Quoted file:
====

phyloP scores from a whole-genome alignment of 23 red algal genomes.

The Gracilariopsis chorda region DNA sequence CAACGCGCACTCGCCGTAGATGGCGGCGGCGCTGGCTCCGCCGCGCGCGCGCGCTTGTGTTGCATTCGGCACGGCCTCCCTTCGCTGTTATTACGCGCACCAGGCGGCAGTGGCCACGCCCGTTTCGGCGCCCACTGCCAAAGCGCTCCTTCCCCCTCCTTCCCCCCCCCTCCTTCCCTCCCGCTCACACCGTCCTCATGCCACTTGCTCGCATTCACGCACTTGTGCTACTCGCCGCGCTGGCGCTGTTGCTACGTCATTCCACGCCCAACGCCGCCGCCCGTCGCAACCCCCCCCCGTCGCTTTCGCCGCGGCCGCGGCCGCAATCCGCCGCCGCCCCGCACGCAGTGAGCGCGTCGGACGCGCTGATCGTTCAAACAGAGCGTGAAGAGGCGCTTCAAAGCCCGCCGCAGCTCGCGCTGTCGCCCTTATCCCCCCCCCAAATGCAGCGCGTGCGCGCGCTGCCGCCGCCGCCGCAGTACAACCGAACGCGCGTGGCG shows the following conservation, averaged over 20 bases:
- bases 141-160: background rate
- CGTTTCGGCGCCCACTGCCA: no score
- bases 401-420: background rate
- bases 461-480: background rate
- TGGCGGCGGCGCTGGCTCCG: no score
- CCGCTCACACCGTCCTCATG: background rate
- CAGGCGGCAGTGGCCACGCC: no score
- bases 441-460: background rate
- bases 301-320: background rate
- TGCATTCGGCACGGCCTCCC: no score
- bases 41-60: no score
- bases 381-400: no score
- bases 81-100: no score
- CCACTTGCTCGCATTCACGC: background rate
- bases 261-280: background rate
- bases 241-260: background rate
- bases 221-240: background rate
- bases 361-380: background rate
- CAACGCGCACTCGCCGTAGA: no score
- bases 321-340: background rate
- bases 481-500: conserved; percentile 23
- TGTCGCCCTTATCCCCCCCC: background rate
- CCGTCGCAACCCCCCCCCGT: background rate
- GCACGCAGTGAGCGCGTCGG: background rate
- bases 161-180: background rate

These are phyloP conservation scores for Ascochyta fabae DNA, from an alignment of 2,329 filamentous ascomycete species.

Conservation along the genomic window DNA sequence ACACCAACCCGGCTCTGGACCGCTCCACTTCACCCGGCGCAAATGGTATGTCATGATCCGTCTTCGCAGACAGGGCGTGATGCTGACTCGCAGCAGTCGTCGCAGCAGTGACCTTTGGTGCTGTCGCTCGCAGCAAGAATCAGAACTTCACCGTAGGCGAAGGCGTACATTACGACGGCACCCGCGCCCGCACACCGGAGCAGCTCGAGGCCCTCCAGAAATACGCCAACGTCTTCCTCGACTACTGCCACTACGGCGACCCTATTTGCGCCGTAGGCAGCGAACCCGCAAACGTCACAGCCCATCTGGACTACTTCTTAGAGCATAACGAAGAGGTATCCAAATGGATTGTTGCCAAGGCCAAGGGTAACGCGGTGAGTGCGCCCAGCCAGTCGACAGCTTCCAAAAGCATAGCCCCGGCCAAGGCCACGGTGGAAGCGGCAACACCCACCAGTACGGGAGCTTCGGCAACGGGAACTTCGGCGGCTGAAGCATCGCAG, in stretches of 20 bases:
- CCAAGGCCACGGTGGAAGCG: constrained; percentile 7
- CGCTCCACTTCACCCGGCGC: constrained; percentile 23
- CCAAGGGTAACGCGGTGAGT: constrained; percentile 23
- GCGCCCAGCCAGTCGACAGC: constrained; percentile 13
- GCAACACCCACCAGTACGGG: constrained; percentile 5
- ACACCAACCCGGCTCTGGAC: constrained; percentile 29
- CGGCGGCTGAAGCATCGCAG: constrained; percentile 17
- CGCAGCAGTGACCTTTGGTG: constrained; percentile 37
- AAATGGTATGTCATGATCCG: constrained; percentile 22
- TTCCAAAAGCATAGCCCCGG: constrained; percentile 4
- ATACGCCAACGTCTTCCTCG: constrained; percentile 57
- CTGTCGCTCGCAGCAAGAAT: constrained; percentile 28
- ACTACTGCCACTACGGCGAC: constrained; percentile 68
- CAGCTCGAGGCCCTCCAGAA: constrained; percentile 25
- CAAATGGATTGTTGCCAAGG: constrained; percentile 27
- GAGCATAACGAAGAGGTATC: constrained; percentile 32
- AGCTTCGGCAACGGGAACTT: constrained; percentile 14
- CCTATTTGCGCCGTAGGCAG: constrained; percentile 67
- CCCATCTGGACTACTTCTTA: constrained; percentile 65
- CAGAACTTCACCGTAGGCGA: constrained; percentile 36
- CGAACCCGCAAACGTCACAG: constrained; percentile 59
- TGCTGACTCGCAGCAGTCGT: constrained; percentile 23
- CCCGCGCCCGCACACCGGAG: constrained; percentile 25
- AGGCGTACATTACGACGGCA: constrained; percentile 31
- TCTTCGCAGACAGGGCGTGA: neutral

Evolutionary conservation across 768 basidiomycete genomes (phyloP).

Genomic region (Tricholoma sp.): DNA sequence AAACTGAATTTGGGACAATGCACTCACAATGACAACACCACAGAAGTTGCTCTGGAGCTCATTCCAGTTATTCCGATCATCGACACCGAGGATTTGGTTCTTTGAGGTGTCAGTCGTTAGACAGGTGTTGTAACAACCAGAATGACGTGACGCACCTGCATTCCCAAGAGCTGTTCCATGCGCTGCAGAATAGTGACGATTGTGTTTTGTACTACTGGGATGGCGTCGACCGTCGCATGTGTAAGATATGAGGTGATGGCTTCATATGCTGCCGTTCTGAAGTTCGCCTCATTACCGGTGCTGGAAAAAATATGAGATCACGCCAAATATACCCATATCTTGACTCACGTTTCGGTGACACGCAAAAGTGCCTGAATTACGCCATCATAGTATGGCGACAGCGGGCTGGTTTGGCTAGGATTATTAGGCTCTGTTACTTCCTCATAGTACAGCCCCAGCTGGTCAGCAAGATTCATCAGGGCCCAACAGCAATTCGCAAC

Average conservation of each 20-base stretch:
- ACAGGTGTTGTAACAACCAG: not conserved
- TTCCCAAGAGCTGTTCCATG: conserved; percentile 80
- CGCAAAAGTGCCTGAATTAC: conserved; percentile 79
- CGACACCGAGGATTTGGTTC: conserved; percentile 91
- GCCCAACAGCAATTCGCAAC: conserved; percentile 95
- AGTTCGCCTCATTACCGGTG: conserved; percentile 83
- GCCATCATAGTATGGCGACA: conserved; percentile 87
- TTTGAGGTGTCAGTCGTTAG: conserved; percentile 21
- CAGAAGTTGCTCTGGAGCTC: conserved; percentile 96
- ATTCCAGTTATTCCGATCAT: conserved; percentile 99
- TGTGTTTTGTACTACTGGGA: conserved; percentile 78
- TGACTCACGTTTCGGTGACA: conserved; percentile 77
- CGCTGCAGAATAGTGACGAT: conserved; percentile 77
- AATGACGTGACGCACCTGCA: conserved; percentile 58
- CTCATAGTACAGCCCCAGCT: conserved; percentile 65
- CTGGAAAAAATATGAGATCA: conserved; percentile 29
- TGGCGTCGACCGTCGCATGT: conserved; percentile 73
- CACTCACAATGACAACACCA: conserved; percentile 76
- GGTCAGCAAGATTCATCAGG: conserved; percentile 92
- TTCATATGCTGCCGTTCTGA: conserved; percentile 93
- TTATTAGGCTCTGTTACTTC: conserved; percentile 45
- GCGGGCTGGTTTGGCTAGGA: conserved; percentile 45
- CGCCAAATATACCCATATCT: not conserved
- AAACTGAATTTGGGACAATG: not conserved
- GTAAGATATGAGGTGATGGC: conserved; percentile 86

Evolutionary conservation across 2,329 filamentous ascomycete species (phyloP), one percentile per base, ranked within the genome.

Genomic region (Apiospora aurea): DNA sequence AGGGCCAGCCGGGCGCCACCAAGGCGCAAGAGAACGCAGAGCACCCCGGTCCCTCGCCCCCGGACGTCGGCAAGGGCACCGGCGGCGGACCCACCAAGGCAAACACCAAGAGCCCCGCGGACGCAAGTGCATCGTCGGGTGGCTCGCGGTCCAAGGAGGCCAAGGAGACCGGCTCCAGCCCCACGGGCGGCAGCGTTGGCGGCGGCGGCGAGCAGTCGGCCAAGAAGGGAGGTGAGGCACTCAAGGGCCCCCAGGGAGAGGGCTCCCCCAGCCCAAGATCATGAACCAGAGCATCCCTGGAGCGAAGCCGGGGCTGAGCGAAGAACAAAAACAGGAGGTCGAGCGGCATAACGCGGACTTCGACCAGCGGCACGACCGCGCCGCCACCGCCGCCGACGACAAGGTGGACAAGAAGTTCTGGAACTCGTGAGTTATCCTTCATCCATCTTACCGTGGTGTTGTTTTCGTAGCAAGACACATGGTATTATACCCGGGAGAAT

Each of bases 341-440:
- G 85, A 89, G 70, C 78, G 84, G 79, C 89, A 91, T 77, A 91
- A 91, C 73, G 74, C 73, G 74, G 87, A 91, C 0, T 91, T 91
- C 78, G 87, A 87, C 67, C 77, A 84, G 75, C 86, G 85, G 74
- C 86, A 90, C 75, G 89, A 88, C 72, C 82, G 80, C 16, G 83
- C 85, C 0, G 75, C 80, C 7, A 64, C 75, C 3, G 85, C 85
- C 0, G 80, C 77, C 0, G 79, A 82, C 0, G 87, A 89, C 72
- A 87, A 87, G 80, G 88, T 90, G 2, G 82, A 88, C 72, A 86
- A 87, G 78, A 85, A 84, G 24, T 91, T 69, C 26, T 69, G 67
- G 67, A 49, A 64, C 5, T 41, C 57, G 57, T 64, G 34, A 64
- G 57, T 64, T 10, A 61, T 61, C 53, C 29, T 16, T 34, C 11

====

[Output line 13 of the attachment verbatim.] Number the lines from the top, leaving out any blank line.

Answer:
- bases 41-60: no score